For a number of months we have been hedging some of the foreign investments in our strategies against fluctuations in sterling. Our assessment was that Brexit would create an unpredictable environment for sterling and that the currency was already at historically very low levels. Under those circumstances, we believe hedging continues to have two main benefits.
The first is to limit volatility. We have regarded Brexit as an issue of significant potential impact to the UK and its currency, of less impact to the EU, and of little impact to the rest of the global economy. With that in mind, hedging against sterling eliminates one possible source of additional volatility.
Secondly, the outcome of Brexit is just as likely to increase as it is to decrease the value of sterling. But any conclusion to Brexit will reduce uncertainty which, in isolation, would likely have a positive impact on sterling. So, we think that on balance sterling has greater capacity to rise than to fall in today’s climate.
We are mindful this is a cautious, short-term position, although the boundaries of ‘short-term’ are being tested by Brexit delays. We too are believers that currency swings smooth out over longer periods.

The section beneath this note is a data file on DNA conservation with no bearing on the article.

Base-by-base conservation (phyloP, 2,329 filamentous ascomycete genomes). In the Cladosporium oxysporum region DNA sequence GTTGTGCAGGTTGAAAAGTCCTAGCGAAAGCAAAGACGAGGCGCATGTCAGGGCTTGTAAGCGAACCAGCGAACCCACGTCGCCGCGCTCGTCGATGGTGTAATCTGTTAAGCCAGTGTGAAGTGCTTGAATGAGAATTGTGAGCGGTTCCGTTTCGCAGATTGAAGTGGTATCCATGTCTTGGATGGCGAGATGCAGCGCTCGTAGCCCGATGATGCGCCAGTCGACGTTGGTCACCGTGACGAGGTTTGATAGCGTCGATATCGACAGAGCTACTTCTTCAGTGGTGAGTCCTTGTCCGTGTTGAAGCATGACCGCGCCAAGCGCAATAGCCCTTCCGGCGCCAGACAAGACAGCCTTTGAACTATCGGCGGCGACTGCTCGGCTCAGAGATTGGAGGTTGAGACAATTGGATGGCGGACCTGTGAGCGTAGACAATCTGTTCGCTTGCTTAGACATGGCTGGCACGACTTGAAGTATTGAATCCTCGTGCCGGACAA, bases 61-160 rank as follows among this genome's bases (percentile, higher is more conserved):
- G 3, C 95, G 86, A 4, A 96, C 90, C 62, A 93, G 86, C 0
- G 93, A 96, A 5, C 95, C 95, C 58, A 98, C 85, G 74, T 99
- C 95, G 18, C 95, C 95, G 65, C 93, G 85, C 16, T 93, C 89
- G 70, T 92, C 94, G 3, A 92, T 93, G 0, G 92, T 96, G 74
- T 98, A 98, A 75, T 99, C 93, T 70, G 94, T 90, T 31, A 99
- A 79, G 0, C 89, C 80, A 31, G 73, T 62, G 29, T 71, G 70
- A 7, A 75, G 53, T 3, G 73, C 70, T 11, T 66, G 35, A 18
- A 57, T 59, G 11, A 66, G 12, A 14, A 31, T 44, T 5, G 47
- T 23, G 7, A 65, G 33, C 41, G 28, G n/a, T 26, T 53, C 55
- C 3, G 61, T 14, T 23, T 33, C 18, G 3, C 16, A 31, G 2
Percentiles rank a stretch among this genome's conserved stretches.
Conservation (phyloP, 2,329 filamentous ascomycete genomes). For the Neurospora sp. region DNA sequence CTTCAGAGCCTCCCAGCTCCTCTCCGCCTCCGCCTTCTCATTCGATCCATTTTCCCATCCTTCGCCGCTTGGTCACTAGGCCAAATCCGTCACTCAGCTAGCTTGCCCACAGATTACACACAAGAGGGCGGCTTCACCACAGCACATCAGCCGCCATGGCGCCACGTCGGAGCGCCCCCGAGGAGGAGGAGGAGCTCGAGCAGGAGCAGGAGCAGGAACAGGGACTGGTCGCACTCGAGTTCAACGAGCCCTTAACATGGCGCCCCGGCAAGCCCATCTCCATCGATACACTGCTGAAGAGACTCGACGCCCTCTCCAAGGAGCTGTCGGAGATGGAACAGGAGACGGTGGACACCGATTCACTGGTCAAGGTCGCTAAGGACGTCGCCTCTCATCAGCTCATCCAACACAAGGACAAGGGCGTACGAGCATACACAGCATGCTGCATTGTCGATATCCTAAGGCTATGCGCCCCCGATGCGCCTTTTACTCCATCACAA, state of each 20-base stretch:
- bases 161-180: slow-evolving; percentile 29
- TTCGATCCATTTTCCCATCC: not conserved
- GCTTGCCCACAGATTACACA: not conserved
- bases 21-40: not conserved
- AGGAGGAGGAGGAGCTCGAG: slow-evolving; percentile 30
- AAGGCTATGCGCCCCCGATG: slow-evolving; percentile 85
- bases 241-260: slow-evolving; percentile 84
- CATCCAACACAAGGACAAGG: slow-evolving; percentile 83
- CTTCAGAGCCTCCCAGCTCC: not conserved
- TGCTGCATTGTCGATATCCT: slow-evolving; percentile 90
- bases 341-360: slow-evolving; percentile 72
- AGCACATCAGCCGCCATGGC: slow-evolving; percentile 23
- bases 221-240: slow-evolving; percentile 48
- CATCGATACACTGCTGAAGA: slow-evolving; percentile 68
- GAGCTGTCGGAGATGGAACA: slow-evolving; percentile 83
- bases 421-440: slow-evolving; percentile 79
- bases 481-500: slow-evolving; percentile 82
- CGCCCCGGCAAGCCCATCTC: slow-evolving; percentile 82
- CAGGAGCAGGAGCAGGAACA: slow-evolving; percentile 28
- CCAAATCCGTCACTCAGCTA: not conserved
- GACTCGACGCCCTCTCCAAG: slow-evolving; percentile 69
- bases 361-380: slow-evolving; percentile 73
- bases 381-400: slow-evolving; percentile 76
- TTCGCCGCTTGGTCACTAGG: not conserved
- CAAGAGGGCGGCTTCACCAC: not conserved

Cervantes popularised the saying “the proof of the pudding is in the eating” and we have spoons at the ready, reviewing regularly to ensure our hedging strategy is working as we intended, not least because Brexit remains as stubbornly insoluble as ever.
You can read more about us by visiting our website www.edisonwm.com.
This document does not constitute advice.
The value of investments and the income arising from them can go down as well as up and is not guaranteed, which means that you may not get back what you invested. Past performance is not necessarily a guide to the future.
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The value of investments and the income arising from them can go down as well as up and is not guaranteed, which means that you may not get back what you invested. Past performance is not necessarily a guide to the future. The information contained in this website does not constitute advice. The FCA does not regulate tax advice. The FCA does not regulate advice on Wills and Powers of Attorney. The Financial Ombudsman Service is available to sort out individual complaints that clients and financial services businesses aren’t able to resolve themselves. To contact the Financial Ombudsman Service please visit www.financial-ombudsman.org.uk.